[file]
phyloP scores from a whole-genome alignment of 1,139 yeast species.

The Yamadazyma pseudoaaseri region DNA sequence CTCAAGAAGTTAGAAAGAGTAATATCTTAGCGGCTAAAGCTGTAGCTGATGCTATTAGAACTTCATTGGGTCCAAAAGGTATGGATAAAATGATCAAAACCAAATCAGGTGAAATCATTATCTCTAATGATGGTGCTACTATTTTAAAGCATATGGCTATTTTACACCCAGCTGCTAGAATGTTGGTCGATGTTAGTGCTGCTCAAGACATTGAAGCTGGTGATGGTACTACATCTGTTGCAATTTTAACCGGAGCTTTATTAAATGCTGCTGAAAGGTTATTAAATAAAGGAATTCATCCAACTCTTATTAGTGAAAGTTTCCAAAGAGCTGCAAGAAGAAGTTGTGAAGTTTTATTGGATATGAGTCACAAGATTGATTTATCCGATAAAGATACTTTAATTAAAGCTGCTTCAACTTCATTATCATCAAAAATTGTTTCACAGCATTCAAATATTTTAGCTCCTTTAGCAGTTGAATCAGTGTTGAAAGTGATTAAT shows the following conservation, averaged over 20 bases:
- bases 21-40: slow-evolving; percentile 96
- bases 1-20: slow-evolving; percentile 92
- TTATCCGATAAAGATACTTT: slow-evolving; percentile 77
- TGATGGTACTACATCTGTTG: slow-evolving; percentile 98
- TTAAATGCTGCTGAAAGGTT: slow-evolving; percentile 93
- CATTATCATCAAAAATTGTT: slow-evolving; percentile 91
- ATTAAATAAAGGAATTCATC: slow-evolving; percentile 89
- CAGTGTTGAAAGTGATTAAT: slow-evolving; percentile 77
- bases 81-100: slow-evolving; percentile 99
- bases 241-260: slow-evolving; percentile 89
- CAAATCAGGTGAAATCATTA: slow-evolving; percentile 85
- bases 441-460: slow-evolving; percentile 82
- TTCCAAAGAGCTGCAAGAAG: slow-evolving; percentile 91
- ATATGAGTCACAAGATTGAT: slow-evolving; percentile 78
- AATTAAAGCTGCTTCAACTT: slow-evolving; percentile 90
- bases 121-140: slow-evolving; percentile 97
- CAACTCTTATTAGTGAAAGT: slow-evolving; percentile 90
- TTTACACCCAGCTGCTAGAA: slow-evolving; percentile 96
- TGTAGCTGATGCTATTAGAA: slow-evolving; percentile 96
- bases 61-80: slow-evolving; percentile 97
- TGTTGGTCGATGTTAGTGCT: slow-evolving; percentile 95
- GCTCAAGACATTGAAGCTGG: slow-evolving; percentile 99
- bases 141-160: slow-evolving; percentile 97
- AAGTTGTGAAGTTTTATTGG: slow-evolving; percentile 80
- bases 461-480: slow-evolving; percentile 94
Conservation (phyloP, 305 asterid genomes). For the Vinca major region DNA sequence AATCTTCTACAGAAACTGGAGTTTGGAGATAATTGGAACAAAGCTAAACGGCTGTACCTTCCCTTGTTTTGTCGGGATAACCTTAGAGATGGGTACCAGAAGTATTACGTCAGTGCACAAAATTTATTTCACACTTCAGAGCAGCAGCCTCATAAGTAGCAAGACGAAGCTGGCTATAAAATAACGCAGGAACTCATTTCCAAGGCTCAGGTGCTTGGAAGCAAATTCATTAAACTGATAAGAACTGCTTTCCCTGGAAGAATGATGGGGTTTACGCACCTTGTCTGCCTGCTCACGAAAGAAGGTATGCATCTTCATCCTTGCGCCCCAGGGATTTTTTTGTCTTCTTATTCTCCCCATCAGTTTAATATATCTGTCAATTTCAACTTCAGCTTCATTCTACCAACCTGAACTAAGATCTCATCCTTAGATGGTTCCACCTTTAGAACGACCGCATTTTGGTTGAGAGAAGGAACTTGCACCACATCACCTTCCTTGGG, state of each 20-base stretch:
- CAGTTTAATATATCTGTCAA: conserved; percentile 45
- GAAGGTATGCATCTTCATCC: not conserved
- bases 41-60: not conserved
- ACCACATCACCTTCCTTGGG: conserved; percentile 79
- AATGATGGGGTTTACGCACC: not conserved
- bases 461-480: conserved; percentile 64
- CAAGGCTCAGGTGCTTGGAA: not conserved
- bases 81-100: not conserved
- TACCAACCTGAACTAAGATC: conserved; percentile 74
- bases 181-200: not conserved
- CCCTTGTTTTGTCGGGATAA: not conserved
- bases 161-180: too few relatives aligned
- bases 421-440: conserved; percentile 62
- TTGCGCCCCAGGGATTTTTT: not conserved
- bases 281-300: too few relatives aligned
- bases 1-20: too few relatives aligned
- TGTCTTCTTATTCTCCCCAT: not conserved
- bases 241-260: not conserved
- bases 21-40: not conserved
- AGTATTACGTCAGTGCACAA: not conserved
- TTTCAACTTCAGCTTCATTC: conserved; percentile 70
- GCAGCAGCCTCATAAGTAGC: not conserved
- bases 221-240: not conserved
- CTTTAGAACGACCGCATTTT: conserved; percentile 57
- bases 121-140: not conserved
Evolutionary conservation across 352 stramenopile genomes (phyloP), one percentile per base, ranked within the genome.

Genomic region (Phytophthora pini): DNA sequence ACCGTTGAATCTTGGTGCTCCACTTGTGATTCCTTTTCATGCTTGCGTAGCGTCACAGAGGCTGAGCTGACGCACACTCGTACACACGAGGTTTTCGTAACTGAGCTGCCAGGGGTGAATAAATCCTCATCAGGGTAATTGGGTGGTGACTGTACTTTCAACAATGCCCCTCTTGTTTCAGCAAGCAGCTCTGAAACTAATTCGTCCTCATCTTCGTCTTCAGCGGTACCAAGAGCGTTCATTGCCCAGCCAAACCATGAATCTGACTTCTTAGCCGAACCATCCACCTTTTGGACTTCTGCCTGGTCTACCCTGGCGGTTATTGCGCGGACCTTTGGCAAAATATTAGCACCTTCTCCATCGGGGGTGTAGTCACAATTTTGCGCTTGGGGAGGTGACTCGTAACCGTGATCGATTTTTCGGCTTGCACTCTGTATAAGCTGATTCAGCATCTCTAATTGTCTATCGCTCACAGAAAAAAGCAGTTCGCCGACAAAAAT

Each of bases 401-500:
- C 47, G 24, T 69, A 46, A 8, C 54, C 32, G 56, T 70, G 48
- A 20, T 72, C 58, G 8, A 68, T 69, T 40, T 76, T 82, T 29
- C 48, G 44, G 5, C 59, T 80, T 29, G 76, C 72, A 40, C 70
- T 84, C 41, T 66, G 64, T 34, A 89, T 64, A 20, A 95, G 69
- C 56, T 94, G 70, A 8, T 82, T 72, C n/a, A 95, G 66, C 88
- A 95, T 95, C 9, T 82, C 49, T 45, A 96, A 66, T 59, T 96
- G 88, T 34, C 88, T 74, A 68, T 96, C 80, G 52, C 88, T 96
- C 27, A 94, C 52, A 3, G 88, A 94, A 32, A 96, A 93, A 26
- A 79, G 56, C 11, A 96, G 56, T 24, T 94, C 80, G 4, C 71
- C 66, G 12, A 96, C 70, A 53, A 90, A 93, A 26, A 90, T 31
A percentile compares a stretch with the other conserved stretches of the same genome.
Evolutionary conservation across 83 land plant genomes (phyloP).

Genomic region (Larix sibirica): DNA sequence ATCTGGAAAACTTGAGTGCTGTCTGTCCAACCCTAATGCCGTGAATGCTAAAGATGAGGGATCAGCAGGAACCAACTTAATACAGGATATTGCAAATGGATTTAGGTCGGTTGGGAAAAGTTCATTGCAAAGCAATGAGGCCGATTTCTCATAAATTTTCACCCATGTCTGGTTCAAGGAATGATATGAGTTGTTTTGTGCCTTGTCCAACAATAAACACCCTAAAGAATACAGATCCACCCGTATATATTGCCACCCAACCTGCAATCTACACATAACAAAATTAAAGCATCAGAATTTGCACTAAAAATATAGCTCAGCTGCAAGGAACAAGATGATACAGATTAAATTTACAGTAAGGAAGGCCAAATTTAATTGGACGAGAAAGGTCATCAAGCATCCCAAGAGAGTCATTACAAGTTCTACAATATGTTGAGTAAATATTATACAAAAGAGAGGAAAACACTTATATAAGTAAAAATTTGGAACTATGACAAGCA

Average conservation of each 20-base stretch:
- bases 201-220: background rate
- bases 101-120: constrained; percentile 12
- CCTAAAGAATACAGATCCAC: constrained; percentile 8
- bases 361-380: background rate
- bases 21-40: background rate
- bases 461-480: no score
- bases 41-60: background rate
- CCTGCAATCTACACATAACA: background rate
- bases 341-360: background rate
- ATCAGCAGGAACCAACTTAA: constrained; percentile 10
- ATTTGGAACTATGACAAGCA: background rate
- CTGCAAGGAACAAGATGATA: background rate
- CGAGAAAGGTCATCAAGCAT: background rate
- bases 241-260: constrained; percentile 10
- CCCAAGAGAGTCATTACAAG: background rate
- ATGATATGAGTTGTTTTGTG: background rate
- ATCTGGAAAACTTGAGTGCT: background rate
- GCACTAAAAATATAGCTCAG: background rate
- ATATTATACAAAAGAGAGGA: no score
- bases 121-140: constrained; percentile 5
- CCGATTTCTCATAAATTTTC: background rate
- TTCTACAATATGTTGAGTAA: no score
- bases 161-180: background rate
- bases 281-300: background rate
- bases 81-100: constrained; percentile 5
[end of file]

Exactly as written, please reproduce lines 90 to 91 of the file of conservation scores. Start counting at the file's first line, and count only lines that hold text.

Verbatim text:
- bases 121-140: constrained; percentile 5
- CCGATTTCTCATAAATTTTC: background rate